At each point in the business the knowledge that is required should be captured, referred to and linked. It should always be possible to find what you need quickly because of everything being linked together.

The opposite of this is what I often see. Comments, instructions and commands being made and then lost. If they don’t link to something else then it becomes a case of having to ‘remember to remember’. Avoid this and intertwine your business instructions with your day to day behaviour.

Create routines for control

To help trigger your activities, which link to your key business rules and information, you need a business routine. Some triggers are event based, such as a new project starting. Some triggers are time based, which is where routines come into play.

Knowing what needs to happen when is another way to capture knowledge from your business too. This specific piece of information helps to coordinate and drive activity. When the routine is clear to everyone in the business and you have linked the routine with your day to day conversations you can really see results.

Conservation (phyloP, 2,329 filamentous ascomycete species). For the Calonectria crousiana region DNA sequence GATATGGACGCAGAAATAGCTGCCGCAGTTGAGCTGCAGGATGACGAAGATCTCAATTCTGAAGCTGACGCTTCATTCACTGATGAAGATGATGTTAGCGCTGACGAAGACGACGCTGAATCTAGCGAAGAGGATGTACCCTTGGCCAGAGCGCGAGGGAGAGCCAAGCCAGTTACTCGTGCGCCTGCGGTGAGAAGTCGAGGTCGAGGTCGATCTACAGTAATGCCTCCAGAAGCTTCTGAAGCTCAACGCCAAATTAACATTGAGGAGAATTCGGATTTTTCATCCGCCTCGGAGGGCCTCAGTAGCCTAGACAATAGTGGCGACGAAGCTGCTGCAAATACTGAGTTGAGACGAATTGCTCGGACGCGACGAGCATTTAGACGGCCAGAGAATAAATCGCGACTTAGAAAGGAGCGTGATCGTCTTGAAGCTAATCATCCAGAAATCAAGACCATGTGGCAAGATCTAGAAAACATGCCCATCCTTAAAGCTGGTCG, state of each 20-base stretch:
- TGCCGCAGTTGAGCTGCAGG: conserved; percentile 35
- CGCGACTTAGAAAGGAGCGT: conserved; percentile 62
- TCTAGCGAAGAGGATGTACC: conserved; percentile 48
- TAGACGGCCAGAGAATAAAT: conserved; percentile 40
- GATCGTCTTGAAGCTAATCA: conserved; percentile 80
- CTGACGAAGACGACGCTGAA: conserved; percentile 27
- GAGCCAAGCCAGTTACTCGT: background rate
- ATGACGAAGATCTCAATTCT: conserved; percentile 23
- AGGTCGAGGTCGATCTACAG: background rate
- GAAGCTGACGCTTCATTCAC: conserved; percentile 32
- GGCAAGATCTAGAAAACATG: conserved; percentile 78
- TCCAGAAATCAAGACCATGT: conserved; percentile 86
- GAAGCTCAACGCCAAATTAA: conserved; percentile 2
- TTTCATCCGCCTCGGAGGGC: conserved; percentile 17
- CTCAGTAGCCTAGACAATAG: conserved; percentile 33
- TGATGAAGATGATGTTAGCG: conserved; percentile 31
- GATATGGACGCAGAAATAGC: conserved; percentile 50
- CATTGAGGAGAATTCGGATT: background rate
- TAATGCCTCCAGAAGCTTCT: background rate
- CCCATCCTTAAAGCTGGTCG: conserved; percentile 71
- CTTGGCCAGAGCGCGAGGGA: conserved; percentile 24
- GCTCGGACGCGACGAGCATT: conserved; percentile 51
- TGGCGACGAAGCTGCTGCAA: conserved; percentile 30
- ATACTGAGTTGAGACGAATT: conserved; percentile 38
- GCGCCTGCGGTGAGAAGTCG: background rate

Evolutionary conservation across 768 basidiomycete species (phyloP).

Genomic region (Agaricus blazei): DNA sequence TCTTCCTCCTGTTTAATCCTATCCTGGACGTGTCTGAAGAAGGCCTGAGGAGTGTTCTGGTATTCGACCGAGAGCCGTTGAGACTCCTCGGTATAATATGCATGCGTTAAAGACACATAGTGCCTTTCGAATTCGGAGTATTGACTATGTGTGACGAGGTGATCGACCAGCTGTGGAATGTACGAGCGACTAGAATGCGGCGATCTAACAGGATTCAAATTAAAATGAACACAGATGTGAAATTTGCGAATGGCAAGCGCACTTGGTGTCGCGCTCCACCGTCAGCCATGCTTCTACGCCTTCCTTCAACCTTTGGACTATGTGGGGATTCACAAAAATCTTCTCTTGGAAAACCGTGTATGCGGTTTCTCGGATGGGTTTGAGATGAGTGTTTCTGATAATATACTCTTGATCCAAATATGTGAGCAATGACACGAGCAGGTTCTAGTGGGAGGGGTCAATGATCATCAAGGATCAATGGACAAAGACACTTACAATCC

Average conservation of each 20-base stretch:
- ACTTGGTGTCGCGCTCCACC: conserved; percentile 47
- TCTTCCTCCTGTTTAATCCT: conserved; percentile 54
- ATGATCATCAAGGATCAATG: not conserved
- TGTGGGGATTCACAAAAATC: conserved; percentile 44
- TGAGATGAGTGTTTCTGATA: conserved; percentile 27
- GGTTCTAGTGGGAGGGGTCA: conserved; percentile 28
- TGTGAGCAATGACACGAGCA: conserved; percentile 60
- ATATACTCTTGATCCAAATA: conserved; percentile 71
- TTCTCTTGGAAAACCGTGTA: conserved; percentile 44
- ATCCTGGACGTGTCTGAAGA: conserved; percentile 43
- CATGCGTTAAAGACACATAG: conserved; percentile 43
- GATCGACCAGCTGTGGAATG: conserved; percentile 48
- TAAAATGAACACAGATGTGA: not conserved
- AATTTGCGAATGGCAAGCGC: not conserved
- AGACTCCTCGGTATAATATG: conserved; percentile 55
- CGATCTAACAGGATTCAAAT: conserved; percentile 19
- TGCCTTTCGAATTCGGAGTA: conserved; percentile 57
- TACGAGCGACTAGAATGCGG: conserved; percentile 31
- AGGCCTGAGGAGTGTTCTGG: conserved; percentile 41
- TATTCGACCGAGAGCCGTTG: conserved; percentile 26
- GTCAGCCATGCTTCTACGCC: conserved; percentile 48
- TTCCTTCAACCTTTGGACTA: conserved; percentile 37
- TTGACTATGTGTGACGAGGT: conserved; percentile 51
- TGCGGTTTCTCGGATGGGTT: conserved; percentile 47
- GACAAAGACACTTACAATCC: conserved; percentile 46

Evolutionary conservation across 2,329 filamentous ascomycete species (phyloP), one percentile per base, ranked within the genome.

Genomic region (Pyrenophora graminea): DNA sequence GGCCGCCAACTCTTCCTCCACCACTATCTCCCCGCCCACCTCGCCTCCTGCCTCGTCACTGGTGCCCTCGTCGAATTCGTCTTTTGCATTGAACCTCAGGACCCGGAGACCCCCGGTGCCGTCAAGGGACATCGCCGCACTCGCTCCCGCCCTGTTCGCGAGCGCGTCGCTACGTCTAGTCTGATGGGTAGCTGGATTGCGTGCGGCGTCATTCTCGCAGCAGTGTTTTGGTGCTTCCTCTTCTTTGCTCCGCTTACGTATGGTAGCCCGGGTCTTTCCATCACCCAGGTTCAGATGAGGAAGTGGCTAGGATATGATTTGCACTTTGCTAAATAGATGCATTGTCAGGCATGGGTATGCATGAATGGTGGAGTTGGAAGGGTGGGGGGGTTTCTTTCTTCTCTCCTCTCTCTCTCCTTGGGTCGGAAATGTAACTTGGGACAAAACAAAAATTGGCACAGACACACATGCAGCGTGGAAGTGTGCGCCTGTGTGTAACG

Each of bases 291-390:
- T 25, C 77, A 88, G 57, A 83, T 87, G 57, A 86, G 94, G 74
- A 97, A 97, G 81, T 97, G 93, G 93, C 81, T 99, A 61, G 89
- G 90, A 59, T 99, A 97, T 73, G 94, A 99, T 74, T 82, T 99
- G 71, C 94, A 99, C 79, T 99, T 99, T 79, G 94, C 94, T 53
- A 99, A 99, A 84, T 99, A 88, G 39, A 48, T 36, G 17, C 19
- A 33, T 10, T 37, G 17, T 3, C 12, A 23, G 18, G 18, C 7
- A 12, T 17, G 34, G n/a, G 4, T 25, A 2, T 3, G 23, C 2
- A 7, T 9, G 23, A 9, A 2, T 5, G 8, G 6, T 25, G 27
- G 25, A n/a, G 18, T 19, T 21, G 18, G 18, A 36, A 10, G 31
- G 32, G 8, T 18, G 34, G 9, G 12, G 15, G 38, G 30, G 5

You don’t need to create a rigid timetable for this to work. Identify the key activities, who needs to carry them out and when they need to be carried out. Publish the routine and keep talking about it until the right habits form. There is a lot of talk about habits being hard to form. If you use enough reminders and self-discipline the habits will form. It really isn’t rocket science!

Your routine will mature and evolve over time. Keep it documented and keep it visible to add value to your business as you keep control of day to day operations.

Using skills matrices properly

This is a woefully underused tool for many businesses. A good skills matrix ensures that you know that your team know what they’re doing. Many businesses are ‘kinda’ sure they know what is going on with their staff. A skills matrix can help eliminate the ‘kinda’ element.

Linking your skills matrix to your existing knowledge (especially Standard Operating Procedure references) makes what is meant to be known clearer. Getting training signed off by the participants to ensure that they understand the instructions and agree to follow them helps again. Having absolute clarity around this issue prevents future arguments.